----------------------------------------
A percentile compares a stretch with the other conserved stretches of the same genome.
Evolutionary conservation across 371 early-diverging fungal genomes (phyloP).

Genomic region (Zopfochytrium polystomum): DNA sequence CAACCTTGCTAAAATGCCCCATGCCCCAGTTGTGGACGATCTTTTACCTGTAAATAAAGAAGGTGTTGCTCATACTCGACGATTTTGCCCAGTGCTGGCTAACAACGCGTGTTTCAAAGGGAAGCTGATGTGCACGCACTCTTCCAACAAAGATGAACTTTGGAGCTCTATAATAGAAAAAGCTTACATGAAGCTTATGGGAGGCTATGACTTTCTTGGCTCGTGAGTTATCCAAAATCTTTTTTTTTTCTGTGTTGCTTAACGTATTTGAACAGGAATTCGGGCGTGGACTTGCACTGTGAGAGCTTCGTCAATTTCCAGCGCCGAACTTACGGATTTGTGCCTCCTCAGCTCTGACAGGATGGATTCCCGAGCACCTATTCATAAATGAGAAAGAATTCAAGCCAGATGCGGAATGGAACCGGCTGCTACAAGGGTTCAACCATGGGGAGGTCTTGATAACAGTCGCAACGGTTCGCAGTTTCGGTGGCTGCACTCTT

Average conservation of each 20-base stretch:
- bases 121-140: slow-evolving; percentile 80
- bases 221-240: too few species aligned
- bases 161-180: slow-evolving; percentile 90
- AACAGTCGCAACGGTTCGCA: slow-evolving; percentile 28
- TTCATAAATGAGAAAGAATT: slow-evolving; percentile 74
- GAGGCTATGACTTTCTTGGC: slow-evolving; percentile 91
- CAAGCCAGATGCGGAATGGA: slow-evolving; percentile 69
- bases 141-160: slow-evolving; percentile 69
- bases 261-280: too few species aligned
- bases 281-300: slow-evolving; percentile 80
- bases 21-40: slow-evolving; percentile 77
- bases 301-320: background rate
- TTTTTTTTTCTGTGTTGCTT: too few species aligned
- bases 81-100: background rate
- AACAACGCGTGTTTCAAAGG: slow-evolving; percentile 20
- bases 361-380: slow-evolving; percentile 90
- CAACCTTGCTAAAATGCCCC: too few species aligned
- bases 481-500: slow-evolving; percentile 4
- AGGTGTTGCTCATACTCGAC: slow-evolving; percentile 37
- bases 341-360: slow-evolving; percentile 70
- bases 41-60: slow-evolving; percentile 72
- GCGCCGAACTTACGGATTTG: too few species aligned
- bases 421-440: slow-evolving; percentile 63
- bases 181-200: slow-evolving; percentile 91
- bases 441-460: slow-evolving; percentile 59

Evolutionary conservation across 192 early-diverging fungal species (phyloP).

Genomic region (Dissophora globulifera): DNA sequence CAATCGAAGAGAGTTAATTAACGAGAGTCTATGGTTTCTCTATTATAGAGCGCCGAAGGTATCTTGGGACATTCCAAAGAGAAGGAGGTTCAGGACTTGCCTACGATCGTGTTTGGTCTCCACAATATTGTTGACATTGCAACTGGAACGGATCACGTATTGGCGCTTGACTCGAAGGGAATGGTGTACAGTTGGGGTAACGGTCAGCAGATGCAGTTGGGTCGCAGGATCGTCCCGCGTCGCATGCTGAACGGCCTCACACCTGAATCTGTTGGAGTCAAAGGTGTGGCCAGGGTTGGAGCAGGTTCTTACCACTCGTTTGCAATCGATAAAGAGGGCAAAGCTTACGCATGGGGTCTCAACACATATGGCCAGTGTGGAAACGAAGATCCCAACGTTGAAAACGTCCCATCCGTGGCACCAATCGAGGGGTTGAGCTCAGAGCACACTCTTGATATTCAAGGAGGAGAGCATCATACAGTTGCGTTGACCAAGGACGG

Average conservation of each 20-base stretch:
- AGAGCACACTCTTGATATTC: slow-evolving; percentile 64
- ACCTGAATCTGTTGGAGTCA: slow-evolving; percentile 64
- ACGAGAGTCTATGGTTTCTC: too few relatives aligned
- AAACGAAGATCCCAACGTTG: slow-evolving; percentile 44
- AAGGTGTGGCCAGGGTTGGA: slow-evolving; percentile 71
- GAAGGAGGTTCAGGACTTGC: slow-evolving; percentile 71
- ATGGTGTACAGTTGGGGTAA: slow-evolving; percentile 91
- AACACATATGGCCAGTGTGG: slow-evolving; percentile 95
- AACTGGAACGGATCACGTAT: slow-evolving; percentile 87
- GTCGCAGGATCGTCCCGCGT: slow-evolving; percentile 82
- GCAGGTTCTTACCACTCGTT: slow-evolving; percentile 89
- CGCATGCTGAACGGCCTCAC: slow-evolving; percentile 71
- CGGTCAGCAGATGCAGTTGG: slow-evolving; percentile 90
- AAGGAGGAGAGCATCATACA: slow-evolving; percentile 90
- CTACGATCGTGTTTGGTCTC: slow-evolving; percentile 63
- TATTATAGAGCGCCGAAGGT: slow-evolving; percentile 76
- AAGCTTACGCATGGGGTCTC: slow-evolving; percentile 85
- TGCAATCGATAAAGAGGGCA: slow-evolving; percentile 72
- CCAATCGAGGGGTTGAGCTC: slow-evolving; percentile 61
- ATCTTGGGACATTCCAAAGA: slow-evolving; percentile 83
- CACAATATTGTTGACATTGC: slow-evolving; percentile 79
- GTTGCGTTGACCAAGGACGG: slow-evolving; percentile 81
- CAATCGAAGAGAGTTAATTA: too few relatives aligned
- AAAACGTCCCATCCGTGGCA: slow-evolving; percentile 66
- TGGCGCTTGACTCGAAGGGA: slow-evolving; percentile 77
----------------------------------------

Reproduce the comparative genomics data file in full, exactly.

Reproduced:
A percentile compares a stretch with the other conserved stretches of the same genome.
Evolutionary conservation across 371 early-diverging fungal genomes (phyloP).

Genomic region (Zopfochytrium polystomum): DNA sequence CAACCTTGCTAAAATGCCCCATGCCCCAGTTGTGGACGATCTTTTACCTGTAAATAAAGAAGGTGTTGCTCATACTCGACGATTTTGCCCAGTGCTGGCTAACAACGCGTGTTTCAAAGGGAAGCTGATGTGCACGCACTCTTCCAACAAAGATGAACTTTGGAGCTCTATAATAGAAAAAGCTTACATGAAGCTTATGGGAGGCTATGACTTTCTTGGCTCGTGAGTTATCCAAAATCTTTTTTTTTTCTGTGTTGCTTAACGTATTTGAACAGGAATTCGGGCGTGGACTTGCACTGTGAGAGCTTCGTCAATTTCCAGCGCCGAACTTACGGATTTGTGCCTCCTCAGCTCTGACAGGATGGATTCCCGAGCACCTATTCATAAATGAGAAAGAATTCAAGCCAGATGCGGAATGGAACCGGCTGCTACAAGGGTTCAACCATGGGGAGGTCTTGATAACAGTCGCAACGGTTCGCAGTTTCGGTGGCTGCACTCTT

Average conservation of each 20-base stretch:
- bases 121-140: slow-evolving; percentile 80
- bases 221-240: too few species aligned
- bases 161-180: slow-evolving; percentile 90
- AACAGTCGCAACGGTTCGCA: slow-evolving; percentile 28
- TTCATAAATGAGAAAGAATT: slow-evolving; percentile 74
- GAGGCTATGACTTTCTTGGC: slow-evolving; percentile 91
- CAAGCCAGATGCGGAATGGA: slow-evolving; percentile 69
- bases 141-160: slow-evolving; percentile 69
- bases 261-280: too few species aligned
- bases 281-300: slow-evolving; percentile 80
- bases 21-40: slow-evolving; percentile 77
- bases 301-320: background rate
- TTTTTTTTTCTGTGTTGCTT: too few species aligned
- bases 81-100: background rate
- AACAACGCGTGTTTCAAAGG: slow-evolving; percentile 20
- bases 361-380: slow-evolving; percentile 90
- CAACCTTGCTAAAATGCCCC: too few species aligned
- bases 481-500: slow-evolving; percentile 4
- AGGTGTTGCTCATACTCGAC: slow-evolving; percentile 37
- bases 341-360: slow-evolving; percentile 70
- bases 41-60: slow-evolving; percentile 72
- GCGCCGAACTTACGGATTTG: too few species aligned
- bases 421-440: slow-evolving; percentile 63
- bases 181-200: slow-evolving; percentile 91
- bases 441-460: slow-evolving; percentile 59

Evolutionary conservation across 192 early-diverging fungal species (phyloP).

Genomic region (Dissophora globulifera): DNA sequence CAATCGAAGAGAGTTAATTAACGAGAGTCTATGGTTTCTCTATTATAGAGCGCCGAAGGTATCTTGGGACATTCCAAAGAGAAGGAGGTTCAGGACTTGCCTACGATCGTGTTTGGTCTCCACAATATTGTTGACATTGCAACTGGAACGGATCACGTATTGGCGCTTGACTCGAAGGGAATGGTGTACAGTTGGGGTAACGGTCAGCAGATGCAGTTGGGTCGCAGGATCGTCCCGCGTCGCATGCTGAACGGCCTCACACCTGAATCTGTTGGAGTCAAAGGTGTGGCCAGGGTTGGAGCAGGTTCTTACCACTCGTTTGCAATCGATAAAGAGGGCAAAGCTTACGCATGGGGTCTCAACACATATGGCCAGTGTGGAAACGAAGATCCCAACGTTGAAAACGTCCCATCCGTGGCACCAATCGAGGGGTTGAGCTCAGAGCACACTCTTGATATTCAAGGAGGAGAGCATCATACAGTTGCGTTGACCAAGGACGG

Average conservation of each 20-base stretch:
- AGAGCACACTCTTGATATTC: slow-evolving; percentile 64
- ACCTGAATCTGTTGGAGTCA: slow-evolving; percentile 64
- ACGAGAGTCTATGGTTTCTC: too few relatives aligned
- AAACGAAGATCCCAACGTTG: slow-evolving; percentile 44
- AAGGTGTGGCCAGGGTTGGA: slow-evolving; percentile 71
- GAAGGAGGTTCAGGACTTGC: slow-evolving; percentile 71
- ATGGTGTACAGTTGGGGTAA: slow-evolving; percentile 91
- AACACATATGGCCAGTGTGG: slow-evolving; percentile 95
- AACTGGAACGGATCACGTAT: slow-evolving; percentile 87
- GTCGCAGGATCGTCCCGCGT: slow-evolving; percentile 82
- GCAGGTTCTTACCACTCGTT: slow-evolving; percentile 89
- CGCATGCTGAACGGCCTCAC: slow-evolving; percentile 71
- CGGTCAGCAGATGCAGTTGG: slow-evolving; percentile 90
- AAGGAGGAGAGCATCATACA: slow-evolving; percentile 90
- CTACGATCGTGTTTGGTCTC: slow-evolving; percentile 63
- TATTATAGAGCGCCGAAGGT: slow-evolving; percentile 76
- AAGCTTACGCATGGGGTCTC: slow-evolving; percentile 85
- TGCAATCGATAAAGAGGGCA: slow-evolving; percentile 72
- CCAATCGAGGGGTTGAGCTC: slow-evolving; percentile 61
- ATCTTGGGACATTCCAAAGA: slow-evolving; percentile 83
- CACAATATTGTTGACATTGC: slow-evolving; percentile 79
- GTTGCGTTGACCAAGGACGG: slow-evolving; percentile 81
- CAATCGAAGAGAGTTAATTA: too few relatives aligned
- AAAACGTCCCATCCGTGGCA: slow-evolving; percentile 66
- TGGCGCTTGACTCGAAGGGA: slow-evolving; percentile 77